In this coverage, the middle of field safety (MOF) comes toward the line of scrimmage after the snap to the high hole area just above the second tier of zone defenders. Meanwhile, the cornerbacks retreat from their usual position deep and effectively split the field into deep halves, similar to Cover 2 safeties’ traditional responsibilities, as the above image shows. This coverage is often found as a complement to traditional Cover 3, but there are many ways to skin a cat, and the Giants do not employ single-high safety coverage structures as a foundation of their defense. For more of a background on this coverage, Ben Solak of Bleeding Green Nation did an excellent piece tracing its origins here.
The Giants ran this coverage (or slight variations of it) nine times this recent Sunday against the Redskins on 38 passing snaps. Washington’s starting quarterback was Mark Sanchez, who was basically dared to throw to the deep middle or outside the numbers. Against this coverage, the Giants held the opponent’s beleaguered offense to three completions for 48 yards, one sack, one pick-six interception, and two scrambles for 18 yards. The above passing yardage is almost misleading; a single completion of 30 yards late in the fourth quarter accounts for the bulk of the 48. The coverage did its damage. See the below Curtis Riley pick-six touchdown, where the coverage capitalizes off of defensive end Kareem Martin’s length for the deflection:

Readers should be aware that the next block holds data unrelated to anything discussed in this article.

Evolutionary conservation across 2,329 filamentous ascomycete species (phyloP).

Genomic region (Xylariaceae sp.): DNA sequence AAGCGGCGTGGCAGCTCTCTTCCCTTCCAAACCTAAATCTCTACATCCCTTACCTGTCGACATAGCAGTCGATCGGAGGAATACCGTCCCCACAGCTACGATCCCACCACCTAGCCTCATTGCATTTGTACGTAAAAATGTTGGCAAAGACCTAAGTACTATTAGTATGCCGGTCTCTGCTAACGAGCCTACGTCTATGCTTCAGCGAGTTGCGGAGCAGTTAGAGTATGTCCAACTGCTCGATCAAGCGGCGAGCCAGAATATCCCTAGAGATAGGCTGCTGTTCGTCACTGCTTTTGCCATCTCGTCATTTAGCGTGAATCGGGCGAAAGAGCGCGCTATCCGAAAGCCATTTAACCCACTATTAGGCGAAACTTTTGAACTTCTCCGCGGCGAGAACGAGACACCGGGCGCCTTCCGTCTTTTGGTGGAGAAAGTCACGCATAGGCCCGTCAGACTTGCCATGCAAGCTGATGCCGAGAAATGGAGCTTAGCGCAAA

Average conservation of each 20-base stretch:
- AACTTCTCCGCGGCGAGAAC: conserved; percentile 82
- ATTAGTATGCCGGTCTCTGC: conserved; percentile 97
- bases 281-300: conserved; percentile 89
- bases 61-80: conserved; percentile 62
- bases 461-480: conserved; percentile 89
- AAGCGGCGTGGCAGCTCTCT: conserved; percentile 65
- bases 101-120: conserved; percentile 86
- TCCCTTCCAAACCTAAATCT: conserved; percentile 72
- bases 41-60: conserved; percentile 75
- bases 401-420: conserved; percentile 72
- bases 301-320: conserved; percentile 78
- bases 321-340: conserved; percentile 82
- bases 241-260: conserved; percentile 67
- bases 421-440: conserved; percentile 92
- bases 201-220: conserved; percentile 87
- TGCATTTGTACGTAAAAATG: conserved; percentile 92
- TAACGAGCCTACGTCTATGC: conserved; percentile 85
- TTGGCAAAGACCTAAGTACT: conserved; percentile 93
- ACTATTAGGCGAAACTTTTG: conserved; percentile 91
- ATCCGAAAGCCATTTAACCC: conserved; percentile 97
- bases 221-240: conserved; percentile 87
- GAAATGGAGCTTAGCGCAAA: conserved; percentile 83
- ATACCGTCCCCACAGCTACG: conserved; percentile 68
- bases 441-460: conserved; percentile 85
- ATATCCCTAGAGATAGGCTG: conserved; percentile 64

The weakness of this coverage (all coverages have them), is that the onus is on the cornerbacks to cover the deep middle of the field in space, and potentially read the other side of the field. An additional responsibility for the corners, and perhaps the easiest place to start film-wise, is the depth needed after the snap. This leaves them susceptible to out-breaking routes attacking the quasi “Turkey Hole” to the sideline. Please see below: